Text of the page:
Print

Print


I have not seen one (they're pretty elusive), but I've been told by 
several long-time residents of my area that there are fishers in the 
patches of light young woods on the tops of the ridges here in the lower 
Champlain Valley, and I'd be surprised if there weren't.

Some years ago, I had pointed out to me fisher tracks in the snow all 
over a patch of conservation land in the inner Boston suburbs, and 
individuals are sporadically seen in even small woodsy parks and 
backyards that back onto conservation land there.

I was told by a naturalist that with the reforestation of farmland in 
Eastern Mass over the last couple of decades, fishers have come roaring 
back (along with Cooper's Hawks) in that area to the point where they're 
thought to now be the most abundant mammalian predator in that part of 
the state.

I can't speak to fishers personally, but certainly Cooper's hawks, which 
inhabit pretty much the same kind of ecosystem, were an uncommon sight 
when I started birding about 25 years or so ago, and had become common 
suburban backyard visitors and even nesters by the time I left the area 
6 years or so ago.  (The count at Eastern hawkwatches has gone way up in 
the last 20-some years, as well, but at least some of that is a result 
of increased awareness of how to distinguish accipiter species in flight.)

It turns out that Fishers do not seem to need large tracts of deep and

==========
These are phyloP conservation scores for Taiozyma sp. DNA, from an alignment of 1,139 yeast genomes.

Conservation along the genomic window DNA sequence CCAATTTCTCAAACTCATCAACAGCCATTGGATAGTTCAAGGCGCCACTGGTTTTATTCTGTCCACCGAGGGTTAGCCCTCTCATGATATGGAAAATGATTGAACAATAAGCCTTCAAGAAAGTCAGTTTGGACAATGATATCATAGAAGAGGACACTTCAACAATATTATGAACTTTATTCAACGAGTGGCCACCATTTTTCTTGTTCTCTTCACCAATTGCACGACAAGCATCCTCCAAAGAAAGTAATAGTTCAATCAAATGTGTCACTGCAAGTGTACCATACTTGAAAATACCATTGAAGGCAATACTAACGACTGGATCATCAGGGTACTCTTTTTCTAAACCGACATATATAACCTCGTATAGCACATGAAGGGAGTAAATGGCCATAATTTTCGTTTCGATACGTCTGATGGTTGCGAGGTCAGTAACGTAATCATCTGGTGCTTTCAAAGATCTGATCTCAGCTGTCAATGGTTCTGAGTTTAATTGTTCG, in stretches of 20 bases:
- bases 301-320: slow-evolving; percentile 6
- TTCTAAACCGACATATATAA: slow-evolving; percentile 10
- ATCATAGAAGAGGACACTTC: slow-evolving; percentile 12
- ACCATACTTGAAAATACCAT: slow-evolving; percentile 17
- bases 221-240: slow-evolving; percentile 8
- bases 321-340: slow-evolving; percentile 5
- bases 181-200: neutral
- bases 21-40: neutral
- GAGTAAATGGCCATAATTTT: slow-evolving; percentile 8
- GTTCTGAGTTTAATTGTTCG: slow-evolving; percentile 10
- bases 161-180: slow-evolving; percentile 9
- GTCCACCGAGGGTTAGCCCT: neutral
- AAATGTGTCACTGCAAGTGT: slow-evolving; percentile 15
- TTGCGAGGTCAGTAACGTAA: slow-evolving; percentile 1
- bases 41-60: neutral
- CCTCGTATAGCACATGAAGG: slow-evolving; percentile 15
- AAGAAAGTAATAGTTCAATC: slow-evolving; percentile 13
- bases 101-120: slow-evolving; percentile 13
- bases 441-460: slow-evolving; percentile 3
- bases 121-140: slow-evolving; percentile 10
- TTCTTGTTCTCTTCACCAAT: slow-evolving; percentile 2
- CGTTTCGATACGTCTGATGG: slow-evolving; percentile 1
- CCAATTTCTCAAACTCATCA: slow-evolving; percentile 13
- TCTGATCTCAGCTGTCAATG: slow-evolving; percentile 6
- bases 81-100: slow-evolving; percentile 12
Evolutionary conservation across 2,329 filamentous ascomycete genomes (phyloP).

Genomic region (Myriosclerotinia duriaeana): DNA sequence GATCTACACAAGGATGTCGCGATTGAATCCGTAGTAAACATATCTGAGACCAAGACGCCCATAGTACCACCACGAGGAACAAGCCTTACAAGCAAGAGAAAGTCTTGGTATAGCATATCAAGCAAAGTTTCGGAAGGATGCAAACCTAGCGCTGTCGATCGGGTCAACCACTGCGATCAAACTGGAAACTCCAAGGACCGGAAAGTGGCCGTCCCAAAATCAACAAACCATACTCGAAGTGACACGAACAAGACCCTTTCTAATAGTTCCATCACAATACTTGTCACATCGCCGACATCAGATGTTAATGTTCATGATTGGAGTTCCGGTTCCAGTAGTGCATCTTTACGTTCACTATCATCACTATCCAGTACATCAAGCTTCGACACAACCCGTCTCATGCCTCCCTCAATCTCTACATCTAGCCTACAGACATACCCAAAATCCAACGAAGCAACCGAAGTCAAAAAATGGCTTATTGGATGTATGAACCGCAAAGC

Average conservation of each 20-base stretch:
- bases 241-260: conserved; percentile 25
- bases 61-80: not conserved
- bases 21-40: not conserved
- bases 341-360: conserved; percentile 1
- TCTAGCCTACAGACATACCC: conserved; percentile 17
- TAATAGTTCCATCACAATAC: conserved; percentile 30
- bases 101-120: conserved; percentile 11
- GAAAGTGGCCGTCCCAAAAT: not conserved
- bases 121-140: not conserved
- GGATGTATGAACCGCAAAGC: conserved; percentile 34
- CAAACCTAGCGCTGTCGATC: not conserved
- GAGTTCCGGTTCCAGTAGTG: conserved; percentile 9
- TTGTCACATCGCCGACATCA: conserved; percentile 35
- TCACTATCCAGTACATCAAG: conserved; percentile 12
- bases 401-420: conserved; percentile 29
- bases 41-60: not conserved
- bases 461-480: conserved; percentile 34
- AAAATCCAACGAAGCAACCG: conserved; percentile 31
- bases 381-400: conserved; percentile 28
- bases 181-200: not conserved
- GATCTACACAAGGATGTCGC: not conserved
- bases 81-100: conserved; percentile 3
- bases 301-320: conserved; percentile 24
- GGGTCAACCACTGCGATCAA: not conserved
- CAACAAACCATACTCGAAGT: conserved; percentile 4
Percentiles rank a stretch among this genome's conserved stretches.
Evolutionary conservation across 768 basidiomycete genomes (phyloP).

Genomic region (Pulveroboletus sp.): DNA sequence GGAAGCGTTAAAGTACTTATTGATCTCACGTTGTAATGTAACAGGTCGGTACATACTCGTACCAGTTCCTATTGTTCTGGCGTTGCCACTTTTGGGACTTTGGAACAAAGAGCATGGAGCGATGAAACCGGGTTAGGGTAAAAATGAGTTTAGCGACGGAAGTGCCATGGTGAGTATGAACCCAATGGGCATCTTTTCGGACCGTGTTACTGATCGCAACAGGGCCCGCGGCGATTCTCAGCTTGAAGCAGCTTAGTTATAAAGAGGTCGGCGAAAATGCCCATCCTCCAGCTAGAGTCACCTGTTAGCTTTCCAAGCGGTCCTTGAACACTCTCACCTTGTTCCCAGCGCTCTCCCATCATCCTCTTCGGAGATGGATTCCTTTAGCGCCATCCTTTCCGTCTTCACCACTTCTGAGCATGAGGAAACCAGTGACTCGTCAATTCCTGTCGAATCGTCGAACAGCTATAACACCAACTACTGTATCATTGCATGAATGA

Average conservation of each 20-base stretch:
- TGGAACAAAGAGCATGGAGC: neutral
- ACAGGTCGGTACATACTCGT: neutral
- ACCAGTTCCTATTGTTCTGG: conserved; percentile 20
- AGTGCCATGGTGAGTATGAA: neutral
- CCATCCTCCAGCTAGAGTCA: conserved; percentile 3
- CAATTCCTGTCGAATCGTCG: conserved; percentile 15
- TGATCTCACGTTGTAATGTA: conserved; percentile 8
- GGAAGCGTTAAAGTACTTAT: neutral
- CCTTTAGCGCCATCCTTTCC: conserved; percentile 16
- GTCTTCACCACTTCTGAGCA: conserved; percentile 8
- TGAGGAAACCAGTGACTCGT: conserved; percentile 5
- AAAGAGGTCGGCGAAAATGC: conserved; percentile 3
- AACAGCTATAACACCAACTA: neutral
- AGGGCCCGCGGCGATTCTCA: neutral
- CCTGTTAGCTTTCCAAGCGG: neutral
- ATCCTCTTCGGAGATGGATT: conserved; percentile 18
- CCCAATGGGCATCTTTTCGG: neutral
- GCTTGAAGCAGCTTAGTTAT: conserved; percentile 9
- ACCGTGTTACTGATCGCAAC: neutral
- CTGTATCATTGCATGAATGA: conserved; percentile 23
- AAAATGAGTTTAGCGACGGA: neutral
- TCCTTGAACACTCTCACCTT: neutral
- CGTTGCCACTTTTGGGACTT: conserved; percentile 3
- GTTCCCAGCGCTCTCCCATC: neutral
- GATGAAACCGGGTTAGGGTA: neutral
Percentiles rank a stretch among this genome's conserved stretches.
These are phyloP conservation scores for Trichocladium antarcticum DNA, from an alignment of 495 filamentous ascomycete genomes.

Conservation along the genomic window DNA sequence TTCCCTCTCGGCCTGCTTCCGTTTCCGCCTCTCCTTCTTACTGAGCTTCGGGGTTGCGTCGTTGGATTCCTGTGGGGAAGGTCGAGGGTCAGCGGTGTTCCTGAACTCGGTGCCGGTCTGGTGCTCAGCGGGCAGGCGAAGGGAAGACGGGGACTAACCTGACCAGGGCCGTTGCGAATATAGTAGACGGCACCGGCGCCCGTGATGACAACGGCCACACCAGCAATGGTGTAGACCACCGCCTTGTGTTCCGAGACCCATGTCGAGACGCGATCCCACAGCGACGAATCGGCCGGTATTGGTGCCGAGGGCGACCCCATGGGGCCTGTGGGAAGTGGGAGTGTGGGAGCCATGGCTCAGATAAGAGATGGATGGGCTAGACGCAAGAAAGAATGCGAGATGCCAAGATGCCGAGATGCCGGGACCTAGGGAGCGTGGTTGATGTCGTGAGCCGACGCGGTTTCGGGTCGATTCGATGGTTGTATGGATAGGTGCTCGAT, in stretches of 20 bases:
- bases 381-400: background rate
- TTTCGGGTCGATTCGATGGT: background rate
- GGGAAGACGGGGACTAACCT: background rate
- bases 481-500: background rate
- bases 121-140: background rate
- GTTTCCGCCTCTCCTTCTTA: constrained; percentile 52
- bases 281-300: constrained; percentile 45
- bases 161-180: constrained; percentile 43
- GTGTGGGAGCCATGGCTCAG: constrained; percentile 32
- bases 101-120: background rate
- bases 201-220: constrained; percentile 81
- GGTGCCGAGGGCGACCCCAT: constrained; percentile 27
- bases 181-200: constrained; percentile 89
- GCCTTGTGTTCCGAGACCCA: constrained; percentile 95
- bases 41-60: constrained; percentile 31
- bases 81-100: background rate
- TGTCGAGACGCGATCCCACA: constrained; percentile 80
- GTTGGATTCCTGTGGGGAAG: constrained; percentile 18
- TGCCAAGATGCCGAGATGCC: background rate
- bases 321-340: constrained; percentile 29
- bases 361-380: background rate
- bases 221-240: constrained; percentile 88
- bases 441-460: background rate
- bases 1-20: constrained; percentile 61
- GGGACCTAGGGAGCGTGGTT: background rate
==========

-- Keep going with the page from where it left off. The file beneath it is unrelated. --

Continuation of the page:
isolated woods to thrive.  There's been a number of reports in the 
NYTimes recently by researchers studying these guys, who've found that 
they're expert at creating large territories by traveling between 
patches of woods and conservation land in suburban areas, going through 
culverts under highways and the like to get from one to another.

Jane
Shoreham


On 12/18/2011 4:16 PM, Peterson, Bruce B. wrote:
> Long trip Saturday over back roads from Cornwall to Burlington.  The
> news, I suppose, is the dearth of birds.  Not one raptor (never
> happened on that route before in 50 years)  Fewer than 15 tree
> sparrows.  No other winter finches.  Small flock of robins.
>
> Creek Road, Middlebury, not much better.  Flock of about 10 robins.
> Maybe 10 tree sparrows, a dozen mourning doves.  Only interesting
> action was a large flock of crows mobbing something at the junction
> of the Middlebury River and Otter Creek.  Turned out to be a fisher
> (as in mustelid not sportsman), the only one Iíve ever seen down here
> in the valley.  Has anyone else seem them outside of the mountains?
>
> Bruce Peterson
>
>
> ----- No virus found in this message. Checked by AVG - www.avg.com
> Version: 2012.0.1890 / Virus Database: 2108/4688 - Release Date:
> 12/18/11
>